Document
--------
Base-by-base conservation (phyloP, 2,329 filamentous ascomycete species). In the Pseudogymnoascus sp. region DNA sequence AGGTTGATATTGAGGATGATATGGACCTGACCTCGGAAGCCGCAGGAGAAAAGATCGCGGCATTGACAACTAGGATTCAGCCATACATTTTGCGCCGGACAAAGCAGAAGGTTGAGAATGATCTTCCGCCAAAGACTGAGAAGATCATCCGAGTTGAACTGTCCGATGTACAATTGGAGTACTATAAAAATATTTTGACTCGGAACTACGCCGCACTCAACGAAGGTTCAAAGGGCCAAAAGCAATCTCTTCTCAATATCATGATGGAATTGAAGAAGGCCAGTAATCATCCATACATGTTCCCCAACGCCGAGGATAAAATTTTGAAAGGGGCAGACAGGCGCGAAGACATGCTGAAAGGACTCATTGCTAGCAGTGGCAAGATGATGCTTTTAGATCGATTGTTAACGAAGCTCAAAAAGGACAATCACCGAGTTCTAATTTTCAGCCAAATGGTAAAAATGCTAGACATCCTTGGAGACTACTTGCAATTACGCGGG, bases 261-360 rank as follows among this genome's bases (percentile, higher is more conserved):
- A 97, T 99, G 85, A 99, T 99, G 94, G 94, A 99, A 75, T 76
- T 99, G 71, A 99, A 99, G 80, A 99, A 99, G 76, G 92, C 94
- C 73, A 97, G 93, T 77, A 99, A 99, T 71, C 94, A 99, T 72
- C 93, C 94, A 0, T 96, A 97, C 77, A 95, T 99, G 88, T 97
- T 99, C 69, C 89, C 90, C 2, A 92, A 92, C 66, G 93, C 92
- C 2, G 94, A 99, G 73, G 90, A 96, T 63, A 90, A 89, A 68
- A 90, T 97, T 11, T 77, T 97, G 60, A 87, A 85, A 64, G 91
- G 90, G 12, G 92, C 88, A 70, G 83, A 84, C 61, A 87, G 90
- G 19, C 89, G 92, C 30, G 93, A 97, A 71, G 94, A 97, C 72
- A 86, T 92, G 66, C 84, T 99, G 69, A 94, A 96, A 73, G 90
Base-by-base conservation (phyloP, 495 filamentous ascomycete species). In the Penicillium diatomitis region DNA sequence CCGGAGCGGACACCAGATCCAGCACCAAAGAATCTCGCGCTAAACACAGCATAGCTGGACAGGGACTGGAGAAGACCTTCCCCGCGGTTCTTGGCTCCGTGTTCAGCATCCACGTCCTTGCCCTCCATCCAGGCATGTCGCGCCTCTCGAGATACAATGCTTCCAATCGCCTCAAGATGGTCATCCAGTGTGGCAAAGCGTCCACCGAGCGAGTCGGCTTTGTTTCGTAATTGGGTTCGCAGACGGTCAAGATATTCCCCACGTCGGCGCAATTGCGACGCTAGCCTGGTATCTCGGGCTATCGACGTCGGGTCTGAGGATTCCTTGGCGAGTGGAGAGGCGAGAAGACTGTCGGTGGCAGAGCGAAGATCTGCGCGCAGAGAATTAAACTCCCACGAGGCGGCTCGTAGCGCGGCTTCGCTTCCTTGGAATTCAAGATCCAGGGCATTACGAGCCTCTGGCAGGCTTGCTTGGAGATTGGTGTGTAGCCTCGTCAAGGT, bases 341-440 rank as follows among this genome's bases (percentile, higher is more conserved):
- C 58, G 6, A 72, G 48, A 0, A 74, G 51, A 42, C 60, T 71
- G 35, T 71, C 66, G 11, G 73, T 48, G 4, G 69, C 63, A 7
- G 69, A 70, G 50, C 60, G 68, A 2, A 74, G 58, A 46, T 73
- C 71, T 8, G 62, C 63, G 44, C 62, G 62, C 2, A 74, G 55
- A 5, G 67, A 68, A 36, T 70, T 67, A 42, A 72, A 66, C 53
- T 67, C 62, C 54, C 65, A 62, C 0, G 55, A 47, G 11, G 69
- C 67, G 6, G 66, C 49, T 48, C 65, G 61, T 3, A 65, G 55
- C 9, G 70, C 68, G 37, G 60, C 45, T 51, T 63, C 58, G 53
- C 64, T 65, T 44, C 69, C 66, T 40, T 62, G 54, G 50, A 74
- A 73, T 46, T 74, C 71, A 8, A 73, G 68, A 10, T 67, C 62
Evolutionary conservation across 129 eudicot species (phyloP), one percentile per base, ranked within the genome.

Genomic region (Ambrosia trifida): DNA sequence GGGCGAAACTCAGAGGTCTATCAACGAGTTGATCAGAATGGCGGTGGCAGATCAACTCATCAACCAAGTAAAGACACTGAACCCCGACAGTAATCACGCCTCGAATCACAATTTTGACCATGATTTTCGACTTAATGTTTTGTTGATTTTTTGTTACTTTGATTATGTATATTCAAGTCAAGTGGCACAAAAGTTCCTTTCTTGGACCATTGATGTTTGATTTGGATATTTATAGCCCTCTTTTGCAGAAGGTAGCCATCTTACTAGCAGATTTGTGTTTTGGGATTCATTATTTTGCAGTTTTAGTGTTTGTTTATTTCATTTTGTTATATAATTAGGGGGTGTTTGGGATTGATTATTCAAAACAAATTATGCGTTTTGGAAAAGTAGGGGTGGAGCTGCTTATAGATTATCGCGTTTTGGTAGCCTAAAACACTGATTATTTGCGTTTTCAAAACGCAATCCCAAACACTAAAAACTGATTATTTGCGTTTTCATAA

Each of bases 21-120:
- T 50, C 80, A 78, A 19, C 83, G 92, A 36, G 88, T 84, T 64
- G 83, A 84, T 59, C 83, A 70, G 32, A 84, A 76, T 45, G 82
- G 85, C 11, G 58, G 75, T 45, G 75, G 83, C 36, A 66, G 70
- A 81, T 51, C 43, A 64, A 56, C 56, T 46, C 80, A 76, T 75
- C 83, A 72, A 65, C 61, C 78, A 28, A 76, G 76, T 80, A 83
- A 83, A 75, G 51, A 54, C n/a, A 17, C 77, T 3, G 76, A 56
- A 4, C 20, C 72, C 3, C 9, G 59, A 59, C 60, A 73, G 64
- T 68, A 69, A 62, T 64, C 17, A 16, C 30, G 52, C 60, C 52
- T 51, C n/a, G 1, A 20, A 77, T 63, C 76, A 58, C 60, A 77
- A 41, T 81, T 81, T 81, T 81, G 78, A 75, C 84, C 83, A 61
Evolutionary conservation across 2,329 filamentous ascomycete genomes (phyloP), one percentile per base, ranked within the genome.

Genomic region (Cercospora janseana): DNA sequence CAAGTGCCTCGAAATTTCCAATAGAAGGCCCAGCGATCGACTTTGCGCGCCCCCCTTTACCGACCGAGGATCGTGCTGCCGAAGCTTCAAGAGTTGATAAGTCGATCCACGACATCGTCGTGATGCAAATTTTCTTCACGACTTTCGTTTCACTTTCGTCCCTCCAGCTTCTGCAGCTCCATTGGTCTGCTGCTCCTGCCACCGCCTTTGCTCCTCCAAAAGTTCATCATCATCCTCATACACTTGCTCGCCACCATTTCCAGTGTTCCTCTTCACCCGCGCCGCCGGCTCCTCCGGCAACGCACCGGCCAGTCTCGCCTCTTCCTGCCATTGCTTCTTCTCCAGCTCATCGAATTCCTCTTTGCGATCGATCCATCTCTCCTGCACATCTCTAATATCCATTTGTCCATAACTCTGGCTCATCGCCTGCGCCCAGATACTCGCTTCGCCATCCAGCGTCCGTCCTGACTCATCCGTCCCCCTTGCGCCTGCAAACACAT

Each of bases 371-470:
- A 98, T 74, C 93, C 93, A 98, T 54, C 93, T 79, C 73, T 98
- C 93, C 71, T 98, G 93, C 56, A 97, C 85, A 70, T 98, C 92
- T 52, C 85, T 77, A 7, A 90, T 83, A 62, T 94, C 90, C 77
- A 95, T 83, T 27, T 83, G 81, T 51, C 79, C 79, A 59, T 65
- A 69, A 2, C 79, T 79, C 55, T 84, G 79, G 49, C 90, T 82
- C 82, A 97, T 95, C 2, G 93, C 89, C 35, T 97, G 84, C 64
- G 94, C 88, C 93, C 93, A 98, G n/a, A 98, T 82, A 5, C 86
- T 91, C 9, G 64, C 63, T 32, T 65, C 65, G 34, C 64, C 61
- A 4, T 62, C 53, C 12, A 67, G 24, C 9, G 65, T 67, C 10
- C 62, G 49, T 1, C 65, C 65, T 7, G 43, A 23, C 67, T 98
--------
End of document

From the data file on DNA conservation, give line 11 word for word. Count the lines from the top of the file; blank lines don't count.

- A 86, T 92, G 66, C 84, T 99, G 69, A 94, A 96, A 73, G 90